Today’s readings (click below to open in new tab/window):
Psalms 47; 147:12-20, Ezekiel 1:1-14, 24-28(b), Hebrews 2:5-18, Matthew 28:16-20
Readings for The Ascension of the Lord:
Acts 1:1-11, Psalm 47:1-9, Ephesians 1:15-23, Luke 24:44-53
Today many churches celebrate the Ascension of the Lord, or the bodily ascent of the risen Christ into heaven. This story challenges the modern and scientific mind. Its accompanying readings are no less difficult. Ezekiel’s vision of four-faced beings and a god of fiery metal are highly symbolic and almost incomprehensible to anyone but a dedicated Bible scholar. Paul’s letter to the Hebrews explains the human and divine interplay in the person of Jesus. Heady material that for many of us is fairly inaccessible.
In contrast, the Matthew reading is short and clear: Jesus asserts his authority and commissions the disciples to spread his commands and teachings to make and baptize more disciples. Notably his teachings did not include technicalities like hypostatic union or Miaphysitism: Christ’s nature in both the human and the divine, versus a nature which is of both. Clearly different… right? Yet centuries ago these semantics, which matter not one iota to loving as Christ instructed, caused schisms that last to this day. Passages like the one in Hebrews fueled the debate. What do we imagine Christ – who brought together Jews, Samaritans and Gentiles – might say about his followers feuding over such distinctions?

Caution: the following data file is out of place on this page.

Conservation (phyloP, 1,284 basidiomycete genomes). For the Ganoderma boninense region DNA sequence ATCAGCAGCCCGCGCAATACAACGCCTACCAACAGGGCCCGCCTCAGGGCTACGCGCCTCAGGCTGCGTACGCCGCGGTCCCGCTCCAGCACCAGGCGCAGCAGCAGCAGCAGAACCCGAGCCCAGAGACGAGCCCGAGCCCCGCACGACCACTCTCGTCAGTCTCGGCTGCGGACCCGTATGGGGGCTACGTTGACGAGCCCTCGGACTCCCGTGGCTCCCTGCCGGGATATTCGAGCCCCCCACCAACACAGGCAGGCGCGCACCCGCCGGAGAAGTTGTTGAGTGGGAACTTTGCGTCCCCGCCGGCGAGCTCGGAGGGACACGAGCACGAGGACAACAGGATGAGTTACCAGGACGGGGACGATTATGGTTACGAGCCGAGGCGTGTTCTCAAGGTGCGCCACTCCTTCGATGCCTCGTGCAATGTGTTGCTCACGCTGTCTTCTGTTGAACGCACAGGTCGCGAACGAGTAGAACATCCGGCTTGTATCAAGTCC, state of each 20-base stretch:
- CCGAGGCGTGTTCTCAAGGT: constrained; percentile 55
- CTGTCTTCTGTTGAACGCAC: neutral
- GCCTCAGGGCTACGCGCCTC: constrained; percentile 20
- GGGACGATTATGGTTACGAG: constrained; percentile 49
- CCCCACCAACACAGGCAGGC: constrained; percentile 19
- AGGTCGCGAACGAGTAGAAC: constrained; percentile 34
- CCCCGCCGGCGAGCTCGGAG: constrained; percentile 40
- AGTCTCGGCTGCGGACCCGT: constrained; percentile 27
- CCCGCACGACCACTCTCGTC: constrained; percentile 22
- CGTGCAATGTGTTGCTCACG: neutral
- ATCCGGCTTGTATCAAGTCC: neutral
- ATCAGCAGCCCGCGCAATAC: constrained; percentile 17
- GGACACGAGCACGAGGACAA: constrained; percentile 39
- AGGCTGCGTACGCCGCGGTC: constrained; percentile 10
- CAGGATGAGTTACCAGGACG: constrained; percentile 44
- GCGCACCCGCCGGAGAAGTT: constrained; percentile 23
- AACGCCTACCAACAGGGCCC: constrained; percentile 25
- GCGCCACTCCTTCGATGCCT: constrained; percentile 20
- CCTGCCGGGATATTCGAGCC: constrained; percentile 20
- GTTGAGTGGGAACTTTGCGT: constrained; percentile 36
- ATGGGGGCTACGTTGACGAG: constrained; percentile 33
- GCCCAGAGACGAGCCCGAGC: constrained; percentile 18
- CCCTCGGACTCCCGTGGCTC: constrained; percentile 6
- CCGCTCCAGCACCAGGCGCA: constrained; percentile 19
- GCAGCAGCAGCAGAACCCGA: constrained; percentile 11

Theological discussions have their place; after all, why follow Christ if we do not believe he is a unique confluence of the human and the divine? But sometimes we get so wrapped up thinking or talking about faith we become like people who believe reading a child psychology book equips them to be parents; being able to quote theories does not help us touch a human life in a loving way. Maybe we don’t denounce Monophysitism (don’t ask) on a daily basis, but based on mere opinion we do make “religious” distinctions of the kind Christ worked to overcome. Even our choice of Biblical translation may decide whether we are “in” or “out” with a specific clique, congregation or denomination.
Christ’s nature – human or divine – was radically inclusive. Any effort spent separating us from others, rather than loving them, betrays that nature. Christ tells us to love God and our neighbor. Why add more?
Comfort: Christ’s commands are simple.
Challenge: Look up “Christology” on Wikipedia or another reference.
Prayer: Holy God, may your love live in my heart and not just my head. Amen.
Discussion: When have you encountered religion getting in the way of following Christ?
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